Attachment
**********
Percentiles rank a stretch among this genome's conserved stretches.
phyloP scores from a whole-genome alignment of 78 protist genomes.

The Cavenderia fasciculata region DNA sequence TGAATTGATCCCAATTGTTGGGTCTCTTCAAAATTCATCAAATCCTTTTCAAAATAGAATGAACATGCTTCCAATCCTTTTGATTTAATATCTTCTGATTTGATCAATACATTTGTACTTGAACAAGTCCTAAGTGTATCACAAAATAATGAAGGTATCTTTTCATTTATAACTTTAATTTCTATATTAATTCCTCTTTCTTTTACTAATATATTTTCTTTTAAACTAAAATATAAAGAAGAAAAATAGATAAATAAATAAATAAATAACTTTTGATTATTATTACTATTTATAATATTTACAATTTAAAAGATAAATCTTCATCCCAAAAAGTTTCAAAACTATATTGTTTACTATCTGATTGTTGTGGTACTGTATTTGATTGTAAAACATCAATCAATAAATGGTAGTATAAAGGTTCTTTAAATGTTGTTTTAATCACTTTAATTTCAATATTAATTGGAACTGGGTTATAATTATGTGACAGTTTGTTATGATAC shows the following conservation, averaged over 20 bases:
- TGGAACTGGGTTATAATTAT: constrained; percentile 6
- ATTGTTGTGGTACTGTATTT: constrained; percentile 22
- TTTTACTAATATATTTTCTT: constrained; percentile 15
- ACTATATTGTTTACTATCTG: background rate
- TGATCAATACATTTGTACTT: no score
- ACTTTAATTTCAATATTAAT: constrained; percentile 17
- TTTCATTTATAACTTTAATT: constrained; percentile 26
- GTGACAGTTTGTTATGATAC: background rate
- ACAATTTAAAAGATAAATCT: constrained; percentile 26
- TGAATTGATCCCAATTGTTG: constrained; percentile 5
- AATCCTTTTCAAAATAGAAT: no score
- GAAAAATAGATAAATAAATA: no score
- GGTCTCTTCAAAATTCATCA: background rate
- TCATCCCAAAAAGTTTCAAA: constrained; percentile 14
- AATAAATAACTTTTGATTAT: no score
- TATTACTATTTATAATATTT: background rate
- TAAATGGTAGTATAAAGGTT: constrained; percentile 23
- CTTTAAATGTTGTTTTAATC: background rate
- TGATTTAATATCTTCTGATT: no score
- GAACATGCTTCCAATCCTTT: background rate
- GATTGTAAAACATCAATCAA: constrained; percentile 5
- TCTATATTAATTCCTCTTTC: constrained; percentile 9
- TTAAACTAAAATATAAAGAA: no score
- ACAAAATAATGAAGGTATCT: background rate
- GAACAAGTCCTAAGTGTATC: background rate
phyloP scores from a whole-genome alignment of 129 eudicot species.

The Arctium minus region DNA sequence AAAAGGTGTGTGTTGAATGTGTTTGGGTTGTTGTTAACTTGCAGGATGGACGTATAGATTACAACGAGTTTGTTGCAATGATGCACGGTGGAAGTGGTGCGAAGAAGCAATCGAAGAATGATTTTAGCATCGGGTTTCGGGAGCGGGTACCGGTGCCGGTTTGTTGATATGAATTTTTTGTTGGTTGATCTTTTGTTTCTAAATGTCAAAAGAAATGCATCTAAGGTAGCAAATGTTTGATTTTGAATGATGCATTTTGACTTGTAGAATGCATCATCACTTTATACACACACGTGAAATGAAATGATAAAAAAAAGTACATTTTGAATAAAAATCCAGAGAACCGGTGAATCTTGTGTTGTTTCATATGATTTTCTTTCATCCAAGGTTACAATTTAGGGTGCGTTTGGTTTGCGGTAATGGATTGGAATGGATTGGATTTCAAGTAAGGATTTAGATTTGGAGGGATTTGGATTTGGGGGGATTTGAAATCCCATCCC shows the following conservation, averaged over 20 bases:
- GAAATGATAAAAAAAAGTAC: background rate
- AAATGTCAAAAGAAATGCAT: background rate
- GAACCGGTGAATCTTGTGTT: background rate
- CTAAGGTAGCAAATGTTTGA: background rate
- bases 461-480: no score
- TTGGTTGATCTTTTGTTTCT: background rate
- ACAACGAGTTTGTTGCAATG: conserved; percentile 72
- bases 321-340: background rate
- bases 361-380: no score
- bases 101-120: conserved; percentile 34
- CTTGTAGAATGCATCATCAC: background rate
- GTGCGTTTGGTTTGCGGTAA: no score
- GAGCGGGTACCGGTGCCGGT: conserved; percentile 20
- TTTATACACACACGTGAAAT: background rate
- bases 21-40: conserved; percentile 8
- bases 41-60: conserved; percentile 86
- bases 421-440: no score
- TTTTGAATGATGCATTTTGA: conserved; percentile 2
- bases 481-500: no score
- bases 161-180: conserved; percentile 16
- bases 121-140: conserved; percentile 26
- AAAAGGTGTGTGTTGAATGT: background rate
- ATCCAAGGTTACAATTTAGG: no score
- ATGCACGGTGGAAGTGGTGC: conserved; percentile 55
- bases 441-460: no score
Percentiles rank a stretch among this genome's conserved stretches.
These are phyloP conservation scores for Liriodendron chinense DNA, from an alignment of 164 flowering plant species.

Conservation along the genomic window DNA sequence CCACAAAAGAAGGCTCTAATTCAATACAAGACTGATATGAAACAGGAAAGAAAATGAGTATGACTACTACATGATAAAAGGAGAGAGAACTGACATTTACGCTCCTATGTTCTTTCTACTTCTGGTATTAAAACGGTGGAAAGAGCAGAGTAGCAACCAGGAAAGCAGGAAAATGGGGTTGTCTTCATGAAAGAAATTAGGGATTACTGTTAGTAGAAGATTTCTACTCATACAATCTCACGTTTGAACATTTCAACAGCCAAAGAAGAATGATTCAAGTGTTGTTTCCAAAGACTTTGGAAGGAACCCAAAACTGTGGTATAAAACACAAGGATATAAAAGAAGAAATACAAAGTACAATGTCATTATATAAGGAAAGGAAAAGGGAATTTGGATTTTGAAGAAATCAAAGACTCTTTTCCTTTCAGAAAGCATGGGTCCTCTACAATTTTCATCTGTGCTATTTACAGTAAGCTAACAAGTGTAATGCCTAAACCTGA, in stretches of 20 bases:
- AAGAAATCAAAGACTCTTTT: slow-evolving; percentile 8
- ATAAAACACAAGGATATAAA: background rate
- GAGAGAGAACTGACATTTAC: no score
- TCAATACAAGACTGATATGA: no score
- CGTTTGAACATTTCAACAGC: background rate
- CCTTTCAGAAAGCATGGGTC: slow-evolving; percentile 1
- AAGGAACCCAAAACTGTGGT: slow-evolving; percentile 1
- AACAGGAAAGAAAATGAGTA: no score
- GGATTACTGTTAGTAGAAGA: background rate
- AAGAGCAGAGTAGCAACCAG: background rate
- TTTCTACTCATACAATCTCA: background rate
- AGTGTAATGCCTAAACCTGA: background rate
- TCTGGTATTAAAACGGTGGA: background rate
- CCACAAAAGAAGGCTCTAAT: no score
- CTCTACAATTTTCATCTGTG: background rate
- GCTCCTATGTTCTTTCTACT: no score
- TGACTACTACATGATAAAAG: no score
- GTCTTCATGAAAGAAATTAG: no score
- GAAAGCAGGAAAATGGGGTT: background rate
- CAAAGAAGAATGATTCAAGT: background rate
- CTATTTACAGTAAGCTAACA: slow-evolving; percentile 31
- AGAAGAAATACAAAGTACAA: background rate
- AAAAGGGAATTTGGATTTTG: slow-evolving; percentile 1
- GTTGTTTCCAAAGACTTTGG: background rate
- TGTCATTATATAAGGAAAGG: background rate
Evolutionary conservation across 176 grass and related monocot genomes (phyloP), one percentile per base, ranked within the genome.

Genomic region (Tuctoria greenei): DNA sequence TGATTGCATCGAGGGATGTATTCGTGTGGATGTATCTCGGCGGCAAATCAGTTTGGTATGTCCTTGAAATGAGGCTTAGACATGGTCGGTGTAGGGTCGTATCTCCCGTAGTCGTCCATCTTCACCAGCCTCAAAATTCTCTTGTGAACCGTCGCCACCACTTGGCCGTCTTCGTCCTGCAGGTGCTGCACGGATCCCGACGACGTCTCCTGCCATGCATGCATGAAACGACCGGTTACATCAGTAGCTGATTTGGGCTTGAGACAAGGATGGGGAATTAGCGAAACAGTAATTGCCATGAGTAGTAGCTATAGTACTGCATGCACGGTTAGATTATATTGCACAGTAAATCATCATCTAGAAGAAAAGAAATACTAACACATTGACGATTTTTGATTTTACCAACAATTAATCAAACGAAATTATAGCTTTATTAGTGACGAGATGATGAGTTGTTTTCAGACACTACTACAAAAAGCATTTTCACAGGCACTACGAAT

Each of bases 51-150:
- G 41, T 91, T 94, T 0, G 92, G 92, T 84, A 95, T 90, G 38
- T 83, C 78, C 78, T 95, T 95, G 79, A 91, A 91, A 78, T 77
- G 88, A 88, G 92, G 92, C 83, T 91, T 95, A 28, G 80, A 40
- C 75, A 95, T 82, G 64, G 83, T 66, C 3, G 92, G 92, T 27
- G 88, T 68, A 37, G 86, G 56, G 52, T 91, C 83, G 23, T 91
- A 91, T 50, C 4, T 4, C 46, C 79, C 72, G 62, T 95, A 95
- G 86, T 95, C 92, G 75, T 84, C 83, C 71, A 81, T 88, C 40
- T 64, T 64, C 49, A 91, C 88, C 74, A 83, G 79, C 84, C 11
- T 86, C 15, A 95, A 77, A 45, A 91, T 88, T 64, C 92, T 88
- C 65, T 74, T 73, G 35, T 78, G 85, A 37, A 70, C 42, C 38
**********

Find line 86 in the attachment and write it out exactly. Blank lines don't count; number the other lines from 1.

Each of bases 51-150: